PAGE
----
Thus, the solar wind doesn't generally interact directly with the Earth's atmosphere, so it seems unlikely that the solar wind would directly interact with the geomagnetic dynamo below the Earth's surface. The main effect of the solar wind on Earth's magnetosphere is to produce magnetic reconnection and convection that circulates plasma inside the magnetosphere. Stronger than normal solar wind associated with coronal holes on the Sun or coronal mass ejections (CMEs) can compress the magnetosphere, speeding up these processes, and creating a geomagnetic storm. The strong electrical currents generated by changing magnetic fields and charged particles moving in Earth's magnetosphere during a geomagnetic storm can become diverted into the ionosphere, producing auroral displays. These electric currents in Earth's magnetosphere can also reach down to the surface causing geomagnetically induced currents (GIC) in electrical power systems, which I've heard was the topic of a recent National Geographic article. However, I do not know of any studies showing that the magnetospheric current systems during storms affect the geomagnetic dynamo far below Earth's surface.

    However, the situation on Mercury may be different. We don't understand a lot about Mercury's magnetosphere because our data on its magnetic field come from only the Mariner 10 flyby in 1975 and the NASA MErcury Surface, Space ENvironment, GEochemistry, and Ranging (MESSENGER) which orbited Mercury from 2011-2015. Mercury is the only other rocky planet to have a magnetosphere and internal magnetic field thought to be generated by a dynamo below the planet's surface. However, although Mercury is believed to have an iron core that is at least partially molten, Mercury's surface magnetic field strength is only about 1% that of the Earth's. We don't yet understand why Mercury has such a weak magnetic field. Dynamo models for Mercury have been proposed that suggest the thickness of the liquid outer core or the precipitation of solid iron play a role. There are also theories of alternative dynamo mechanisms that produce weak fields by invoking feedback between the solar wind, magnetospheric, and core dynamo fields. When considering these mechanisms and whether or not something similar could happen inside Earth's interior, it is important to remember that Mercury is very different from Earth. Mercury's magnetosphere is much, much smaller than Earth's magnetosphere. This due to a combination of Mercury's small size, weak magnetic field, and lack of a dense atmosphere and ionsophere. The interactions between Mercury's magnetosphere and the solar wind are similar to those at Earth in some ways, and very different in others due to the size of Mercury's magnetosphere and the fact that it is much closer to the Sun. The key factors that influence the dynamics of Mercury and Earth's magnetospheres and their internal structures are very different in many ways.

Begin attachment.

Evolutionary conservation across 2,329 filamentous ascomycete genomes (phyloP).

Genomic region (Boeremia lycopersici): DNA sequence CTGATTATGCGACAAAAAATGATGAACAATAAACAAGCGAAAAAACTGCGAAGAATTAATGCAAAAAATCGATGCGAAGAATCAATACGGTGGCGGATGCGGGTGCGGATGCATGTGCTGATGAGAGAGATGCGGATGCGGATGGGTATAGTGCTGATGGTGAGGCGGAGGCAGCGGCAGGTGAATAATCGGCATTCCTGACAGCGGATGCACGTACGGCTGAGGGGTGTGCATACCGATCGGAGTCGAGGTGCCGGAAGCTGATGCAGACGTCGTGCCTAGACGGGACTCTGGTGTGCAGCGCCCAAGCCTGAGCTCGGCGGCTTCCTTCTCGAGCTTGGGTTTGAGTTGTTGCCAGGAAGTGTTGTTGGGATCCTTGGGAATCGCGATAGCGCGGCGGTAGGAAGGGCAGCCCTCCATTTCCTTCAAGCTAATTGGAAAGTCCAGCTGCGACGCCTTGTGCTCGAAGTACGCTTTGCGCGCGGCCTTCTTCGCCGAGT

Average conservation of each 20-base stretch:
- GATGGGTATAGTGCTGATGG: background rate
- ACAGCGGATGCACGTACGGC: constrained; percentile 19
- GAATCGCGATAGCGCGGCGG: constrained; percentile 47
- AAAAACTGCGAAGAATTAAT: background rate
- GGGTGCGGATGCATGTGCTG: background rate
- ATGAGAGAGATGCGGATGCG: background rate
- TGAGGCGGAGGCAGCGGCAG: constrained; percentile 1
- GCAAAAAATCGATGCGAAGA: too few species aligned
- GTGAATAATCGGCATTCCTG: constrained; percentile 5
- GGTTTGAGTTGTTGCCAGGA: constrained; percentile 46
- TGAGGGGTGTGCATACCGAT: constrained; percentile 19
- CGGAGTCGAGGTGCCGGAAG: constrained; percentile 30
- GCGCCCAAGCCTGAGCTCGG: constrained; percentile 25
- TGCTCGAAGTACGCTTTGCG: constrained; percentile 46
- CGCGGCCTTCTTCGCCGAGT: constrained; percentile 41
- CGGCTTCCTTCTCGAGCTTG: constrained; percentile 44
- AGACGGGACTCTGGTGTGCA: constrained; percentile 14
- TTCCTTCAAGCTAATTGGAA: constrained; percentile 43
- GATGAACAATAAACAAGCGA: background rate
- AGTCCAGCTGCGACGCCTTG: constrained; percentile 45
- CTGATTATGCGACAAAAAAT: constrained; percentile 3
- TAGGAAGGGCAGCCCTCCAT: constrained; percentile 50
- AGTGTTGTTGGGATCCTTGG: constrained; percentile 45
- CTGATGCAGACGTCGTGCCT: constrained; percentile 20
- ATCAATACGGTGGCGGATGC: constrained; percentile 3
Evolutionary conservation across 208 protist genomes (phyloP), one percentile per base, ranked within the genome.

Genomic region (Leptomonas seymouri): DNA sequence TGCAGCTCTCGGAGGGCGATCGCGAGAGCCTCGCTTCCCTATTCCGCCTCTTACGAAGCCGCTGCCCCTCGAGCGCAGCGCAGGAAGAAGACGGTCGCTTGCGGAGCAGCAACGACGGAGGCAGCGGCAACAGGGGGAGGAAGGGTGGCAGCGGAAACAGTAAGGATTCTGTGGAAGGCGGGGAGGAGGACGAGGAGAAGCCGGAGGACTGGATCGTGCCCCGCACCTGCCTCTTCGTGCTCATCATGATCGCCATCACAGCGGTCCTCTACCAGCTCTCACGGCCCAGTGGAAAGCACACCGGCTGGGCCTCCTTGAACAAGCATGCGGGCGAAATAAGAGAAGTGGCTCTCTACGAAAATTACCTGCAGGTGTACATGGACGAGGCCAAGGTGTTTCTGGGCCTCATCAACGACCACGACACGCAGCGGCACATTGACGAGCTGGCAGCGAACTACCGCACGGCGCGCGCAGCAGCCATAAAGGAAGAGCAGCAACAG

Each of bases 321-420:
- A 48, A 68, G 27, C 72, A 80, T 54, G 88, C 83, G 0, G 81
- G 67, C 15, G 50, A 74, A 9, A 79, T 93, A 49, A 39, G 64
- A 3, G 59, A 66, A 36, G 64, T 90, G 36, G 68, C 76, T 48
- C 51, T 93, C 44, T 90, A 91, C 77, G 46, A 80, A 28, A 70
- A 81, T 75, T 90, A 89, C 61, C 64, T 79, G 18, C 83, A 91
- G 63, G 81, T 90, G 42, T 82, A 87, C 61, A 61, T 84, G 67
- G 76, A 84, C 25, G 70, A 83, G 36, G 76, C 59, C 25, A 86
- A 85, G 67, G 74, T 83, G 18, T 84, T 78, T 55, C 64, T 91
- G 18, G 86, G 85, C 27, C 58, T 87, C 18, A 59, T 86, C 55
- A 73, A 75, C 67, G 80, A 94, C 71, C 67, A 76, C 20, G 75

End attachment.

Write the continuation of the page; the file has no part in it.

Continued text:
The European Space Agency (ESA) and the Japan Aerospace Exploration Agency (JAXA) launched the BepiColombo mission to the planet Mercury in 2018 and it is expected to arrive at Mercury in December 2025. Hopefully this mission will help us better understand Mercury's magnetosphere and how its internal magnetic field is generated. And maybe what we learn will help us understand our own planet too.